Antoinetta Angelidi’s filmography is composed of five films across five decades, stretching back to Idées Fixes/Dies Irae in 1977. Over the subsequent half century, Greece’s pre-eminent avant-garde filmmaker released Topos (1985), The Hours (1995), Thief or Reality (2001), and now her latest documentary, Obsessive Hours at the Topos of Reality. At 74 years old, Angelidi reflects in this new film: “Our life is so unbelievably rapid. It’s just two or three things, all told.” This film’s title combines the titles of each of her other films and, directed by Angelidi’s daughter and collaborator, Rea Walldén, Obsessive Hours is pervaded by a revelation of unity, one which extends far beyond Angelidi’s own life and work.
Angelidi’s films are characterized foremost by their density. A less than fully attentive viewing of Thief or Reality might offer the viewer little more than, for example, a passing glance at Courbet’s L’Atelier du peintre (1855) at the Musée d’Orsay. Her tableau vivant compositions spin webs of reference across art history. One scene in The Hours directly echoes Balthus’ La Chambre (1953), and yet a particular costume derives from Max Ernst. And like Ernst’s Dadaist collages, Angelidi’s films draw indiscriminately from personal and collective memory: on Topos‘ soundtrack, quotations from Dante commingle with sounds that seem to belong to a birthing room and an experimental score from composer Georges Asperghis. Each element contributes to the tapestry while carrying out its own narrative. Obsessive Hours, produced on a shoestring budget during Covid and shot entirely within the apartment that Walldén and Angelidi share, nevertheless attaches the same seriousness of intent to each creative decision.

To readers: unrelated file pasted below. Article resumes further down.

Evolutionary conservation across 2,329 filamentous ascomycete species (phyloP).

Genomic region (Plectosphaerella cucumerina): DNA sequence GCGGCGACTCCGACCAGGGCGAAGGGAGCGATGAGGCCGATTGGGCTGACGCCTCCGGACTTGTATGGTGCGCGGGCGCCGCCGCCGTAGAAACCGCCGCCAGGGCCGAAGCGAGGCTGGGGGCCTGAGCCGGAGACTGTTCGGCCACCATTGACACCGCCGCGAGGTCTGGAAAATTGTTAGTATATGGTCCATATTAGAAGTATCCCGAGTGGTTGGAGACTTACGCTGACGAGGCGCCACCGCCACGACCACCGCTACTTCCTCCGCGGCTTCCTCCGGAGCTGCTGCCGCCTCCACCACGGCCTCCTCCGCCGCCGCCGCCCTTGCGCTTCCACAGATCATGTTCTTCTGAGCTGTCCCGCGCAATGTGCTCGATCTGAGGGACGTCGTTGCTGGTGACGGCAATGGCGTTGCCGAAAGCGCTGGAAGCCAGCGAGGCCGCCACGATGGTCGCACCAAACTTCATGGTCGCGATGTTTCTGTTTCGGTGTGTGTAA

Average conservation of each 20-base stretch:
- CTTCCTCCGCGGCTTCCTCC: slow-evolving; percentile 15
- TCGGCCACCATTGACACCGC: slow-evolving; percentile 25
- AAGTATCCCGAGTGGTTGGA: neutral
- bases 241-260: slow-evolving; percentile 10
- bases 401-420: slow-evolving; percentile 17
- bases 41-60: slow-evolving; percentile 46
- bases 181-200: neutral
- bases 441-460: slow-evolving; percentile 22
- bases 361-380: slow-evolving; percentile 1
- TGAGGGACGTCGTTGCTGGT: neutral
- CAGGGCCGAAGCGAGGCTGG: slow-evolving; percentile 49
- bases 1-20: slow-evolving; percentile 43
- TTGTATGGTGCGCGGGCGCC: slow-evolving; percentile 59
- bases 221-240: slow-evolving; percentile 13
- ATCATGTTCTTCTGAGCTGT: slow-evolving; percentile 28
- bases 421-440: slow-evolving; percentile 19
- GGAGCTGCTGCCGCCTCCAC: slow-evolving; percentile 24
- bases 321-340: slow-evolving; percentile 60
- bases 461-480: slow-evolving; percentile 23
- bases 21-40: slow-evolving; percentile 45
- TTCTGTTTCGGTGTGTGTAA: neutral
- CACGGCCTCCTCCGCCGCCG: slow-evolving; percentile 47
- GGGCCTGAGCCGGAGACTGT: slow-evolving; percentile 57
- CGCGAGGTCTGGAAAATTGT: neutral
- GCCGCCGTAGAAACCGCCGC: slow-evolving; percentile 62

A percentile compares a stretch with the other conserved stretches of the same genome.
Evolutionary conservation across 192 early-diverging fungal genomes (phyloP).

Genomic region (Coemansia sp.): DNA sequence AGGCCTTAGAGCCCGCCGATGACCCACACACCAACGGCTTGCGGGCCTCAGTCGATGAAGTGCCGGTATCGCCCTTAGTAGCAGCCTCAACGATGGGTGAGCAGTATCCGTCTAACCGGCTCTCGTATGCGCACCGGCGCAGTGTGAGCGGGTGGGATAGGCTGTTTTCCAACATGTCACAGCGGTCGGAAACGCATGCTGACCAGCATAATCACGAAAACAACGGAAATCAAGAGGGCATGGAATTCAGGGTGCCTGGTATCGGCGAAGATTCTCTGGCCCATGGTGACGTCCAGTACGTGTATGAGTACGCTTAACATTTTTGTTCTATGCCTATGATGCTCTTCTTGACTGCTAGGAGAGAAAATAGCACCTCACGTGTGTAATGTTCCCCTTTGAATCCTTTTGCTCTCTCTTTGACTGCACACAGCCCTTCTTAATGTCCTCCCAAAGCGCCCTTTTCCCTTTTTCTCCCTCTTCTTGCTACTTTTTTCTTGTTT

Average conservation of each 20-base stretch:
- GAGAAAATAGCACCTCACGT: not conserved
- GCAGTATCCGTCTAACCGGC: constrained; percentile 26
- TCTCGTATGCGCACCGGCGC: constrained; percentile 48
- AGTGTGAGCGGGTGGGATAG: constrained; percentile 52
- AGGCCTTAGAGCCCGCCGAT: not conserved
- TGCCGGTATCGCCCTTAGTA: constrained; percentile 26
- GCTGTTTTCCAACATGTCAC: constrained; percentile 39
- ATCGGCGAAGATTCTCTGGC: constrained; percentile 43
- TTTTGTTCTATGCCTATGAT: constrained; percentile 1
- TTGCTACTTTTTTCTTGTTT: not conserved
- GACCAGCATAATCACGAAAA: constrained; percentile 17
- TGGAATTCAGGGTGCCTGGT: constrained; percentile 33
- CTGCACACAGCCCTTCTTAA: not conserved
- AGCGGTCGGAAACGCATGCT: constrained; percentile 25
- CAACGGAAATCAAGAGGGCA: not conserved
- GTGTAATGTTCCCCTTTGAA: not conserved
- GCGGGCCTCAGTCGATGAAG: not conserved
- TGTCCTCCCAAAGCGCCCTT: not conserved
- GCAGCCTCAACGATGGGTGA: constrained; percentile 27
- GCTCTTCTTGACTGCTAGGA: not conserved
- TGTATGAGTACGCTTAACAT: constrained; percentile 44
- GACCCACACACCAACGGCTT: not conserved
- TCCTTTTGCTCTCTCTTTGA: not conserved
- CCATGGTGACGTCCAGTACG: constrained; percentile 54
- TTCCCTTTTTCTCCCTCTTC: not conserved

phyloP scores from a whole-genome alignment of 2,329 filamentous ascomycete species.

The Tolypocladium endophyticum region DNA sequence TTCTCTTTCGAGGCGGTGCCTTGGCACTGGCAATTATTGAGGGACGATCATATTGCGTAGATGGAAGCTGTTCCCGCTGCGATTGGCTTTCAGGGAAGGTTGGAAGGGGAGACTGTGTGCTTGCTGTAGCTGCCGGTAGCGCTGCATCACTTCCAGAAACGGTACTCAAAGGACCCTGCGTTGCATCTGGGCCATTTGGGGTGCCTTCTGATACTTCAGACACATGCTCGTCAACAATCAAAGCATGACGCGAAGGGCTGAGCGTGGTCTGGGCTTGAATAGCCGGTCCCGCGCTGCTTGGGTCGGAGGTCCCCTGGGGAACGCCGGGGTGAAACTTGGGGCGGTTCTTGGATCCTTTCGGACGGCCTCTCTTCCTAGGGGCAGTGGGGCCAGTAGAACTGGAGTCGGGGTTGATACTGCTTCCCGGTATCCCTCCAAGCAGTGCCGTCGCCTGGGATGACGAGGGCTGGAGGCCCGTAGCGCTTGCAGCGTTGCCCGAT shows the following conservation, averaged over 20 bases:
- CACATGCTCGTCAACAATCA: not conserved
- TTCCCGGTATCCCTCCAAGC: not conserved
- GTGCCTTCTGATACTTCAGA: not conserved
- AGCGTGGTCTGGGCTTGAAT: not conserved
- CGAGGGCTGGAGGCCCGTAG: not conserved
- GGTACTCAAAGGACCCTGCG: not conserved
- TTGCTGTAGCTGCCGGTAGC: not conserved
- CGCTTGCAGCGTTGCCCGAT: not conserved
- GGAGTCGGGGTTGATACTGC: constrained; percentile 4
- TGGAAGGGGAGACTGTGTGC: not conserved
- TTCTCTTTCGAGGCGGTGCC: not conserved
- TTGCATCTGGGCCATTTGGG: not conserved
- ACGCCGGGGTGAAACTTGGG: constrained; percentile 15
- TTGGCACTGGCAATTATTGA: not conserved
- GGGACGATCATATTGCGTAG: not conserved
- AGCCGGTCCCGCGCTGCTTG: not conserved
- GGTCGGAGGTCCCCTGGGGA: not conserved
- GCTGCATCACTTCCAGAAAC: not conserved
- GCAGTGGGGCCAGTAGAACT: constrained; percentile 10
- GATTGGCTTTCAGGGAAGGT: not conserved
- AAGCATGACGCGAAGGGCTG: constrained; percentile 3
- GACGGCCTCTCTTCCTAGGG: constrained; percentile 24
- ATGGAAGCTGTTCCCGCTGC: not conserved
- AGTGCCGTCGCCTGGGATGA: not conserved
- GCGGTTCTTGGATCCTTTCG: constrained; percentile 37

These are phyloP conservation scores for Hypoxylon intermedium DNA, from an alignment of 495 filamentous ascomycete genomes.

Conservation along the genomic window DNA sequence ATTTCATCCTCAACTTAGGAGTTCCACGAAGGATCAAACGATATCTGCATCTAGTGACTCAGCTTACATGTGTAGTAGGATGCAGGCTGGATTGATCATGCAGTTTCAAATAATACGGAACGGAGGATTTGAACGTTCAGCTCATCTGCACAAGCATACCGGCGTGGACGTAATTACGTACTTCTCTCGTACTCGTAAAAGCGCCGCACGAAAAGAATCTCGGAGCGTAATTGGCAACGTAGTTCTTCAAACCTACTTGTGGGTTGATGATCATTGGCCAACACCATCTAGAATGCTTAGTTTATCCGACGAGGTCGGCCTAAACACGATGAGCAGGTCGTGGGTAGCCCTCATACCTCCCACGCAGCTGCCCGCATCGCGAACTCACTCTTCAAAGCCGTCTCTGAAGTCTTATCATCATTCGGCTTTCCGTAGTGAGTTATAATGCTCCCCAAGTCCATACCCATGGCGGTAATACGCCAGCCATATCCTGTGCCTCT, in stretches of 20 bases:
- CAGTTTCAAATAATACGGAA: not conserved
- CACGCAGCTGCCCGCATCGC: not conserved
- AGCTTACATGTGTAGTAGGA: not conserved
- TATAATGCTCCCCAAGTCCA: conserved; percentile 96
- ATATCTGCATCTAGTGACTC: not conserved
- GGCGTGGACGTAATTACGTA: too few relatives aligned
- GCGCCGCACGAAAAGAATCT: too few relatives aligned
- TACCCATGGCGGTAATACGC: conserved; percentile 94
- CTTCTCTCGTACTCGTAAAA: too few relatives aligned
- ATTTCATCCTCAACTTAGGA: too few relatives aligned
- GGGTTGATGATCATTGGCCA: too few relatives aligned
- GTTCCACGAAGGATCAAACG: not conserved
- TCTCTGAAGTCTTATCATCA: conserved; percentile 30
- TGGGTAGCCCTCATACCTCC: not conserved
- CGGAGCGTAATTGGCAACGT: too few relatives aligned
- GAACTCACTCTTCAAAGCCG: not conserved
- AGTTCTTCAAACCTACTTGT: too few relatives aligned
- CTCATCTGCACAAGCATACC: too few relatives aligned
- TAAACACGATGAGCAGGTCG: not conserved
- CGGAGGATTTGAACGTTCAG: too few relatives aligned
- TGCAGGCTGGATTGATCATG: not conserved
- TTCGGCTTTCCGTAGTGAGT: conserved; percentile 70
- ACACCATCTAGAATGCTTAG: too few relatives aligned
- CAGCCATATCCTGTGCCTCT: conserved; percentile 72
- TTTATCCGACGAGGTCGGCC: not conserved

The film is effectively an extended interview between Walldén and Angelidi on the subject of the elder director’s life and work, intercut with scenes from her films. But the change in emphasis from the aural/visual to the verbal does not result in a standard talking head documentary. A shift from monochrome to color as Angelidi begins to speak about her filmmaking career seems legible enough, but later, when Walldén’s camera tilts up as a siren suddenly starts blaring in the middle of an anecdote, it’s evident that contrapuntal meanings are at play. The shot that lasts for much of the film, with slight but important variations, shows Angelidi speaking to the camera in extremely high contrast black-and-white. Her face and hands seem to float, emerging from the total darkness surrounding her. Not only does this black space echo the uniformly dark backgrounds of many of Angelidi’s films, the ether of infinite visual memory they seem to spring from, it also represents vision as a binary, with perception teetering on the live edge of nothingness.
The other impetus for undertaking Obsessive Hours was the two eye transplants that Angelidi required in 2020. As much as Obsessive Hours looks back on Angelidi’s creative output, it contextualizes these works in the history of a pair of eyes. Sight is not something to take for granted. She recalls being locked in a dark room as a child and slowly adjusting until she could make out forms, seeing Mizoguchi’s Ugetsu Monogatari (1953) for the first time, painting when she couldn’t find the words to speak. While relatively simple in conceit, Obsessive Hours ventures further than much of the experimental genre that advertises an essay on vision, proposing instead to reconsecrate the very faculty of sight.
Published as part of IFFR 2024 — Dispatch 1.